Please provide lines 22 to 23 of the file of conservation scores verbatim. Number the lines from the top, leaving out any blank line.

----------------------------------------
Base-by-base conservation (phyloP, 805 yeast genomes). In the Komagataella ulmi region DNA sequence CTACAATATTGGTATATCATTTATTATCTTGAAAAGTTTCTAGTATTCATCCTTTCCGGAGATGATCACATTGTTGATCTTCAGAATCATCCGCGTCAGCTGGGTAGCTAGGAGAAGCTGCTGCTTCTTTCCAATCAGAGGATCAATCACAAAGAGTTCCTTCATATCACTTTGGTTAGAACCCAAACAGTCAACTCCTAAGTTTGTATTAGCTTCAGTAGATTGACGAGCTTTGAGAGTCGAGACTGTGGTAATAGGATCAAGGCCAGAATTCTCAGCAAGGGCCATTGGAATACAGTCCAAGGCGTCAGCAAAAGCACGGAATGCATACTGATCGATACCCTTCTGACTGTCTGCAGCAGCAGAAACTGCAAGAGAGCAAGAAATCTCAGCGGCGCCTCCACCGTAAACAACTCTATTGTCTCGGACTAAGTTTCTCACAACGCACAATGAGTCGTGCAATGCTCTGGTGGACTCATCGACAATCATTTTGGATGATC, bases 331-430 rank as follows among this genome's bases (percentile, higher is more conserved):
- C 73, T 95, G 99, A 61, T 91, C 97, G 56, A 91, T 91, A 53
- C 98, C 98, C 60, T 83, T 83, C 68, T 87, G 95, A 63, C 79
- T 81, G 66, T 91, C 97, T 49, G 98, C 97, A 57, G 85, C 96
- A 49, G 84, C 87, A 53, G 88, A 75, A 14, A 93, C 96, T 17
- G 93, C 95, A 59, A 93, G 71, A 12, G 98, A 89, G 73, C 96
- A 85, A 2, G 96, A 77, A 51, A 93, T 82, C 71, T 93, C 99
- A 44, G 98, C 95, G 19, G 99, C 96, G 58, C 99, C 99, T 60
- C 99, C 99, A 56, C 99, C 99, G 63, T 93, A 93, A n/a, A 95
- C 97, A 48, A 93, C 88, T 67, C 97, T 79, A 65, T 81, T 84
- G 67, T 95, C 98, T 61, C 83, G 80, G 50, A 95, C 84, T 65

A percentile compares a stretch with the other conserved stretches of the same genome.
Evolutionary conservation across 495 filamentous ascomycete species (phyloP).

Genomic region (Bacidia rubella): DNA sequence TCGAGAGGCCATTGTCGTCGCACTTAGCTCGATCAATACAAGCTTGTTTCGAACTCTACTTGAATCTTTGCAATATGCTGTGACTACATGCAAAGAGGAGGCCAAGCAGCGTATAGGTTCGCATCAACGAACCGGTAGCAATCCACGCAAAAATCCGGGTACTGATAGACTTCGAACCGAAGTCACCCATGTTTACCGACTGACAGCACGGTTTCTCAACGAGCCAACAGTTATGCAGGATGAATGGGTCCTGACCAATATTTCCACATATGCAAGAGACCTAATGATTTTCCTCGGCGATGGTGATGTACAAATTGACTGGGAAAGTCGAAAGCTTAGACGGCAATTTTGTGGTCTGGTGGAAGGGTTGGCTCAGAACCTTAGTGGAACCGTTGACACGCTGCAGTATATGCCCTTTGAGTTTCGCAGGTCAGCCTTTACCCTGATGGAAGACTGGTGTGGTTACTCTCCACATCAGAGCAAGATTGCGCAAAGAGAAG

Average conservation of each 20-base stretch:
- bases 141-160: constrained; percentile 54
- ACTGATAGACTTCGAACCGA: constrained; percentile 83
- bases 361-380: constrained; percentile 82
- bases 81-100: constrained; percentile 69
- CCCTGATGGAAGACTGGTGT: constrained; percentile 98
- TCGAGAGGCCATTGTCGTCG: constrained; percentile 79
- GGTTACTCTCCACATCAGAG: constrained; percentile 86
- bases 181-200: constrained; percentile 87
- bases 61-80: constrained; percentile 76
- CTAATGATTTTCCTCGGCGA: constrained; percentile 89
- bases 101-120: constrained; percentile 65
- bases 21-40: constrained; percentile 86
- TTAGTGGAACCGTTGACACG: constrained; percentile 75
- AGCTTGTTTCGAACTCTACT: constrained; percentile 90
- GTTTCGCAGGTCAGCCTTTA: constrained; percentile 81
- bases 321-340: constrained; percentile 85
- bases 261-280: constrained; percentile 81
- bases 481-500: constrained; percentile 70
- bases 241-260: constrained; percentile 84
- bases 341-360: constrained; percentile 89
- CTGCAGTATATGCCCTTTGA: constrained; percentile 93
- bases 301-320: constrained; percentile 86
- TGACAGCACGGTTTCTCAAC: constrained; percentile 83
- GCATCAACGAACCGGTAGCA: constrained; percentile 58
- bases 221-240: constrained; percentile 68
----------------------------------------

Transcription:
- GGTTACTCTCCACATCAGAG: constrained; percentile 86
- bases 181-200: constrained; percentile 87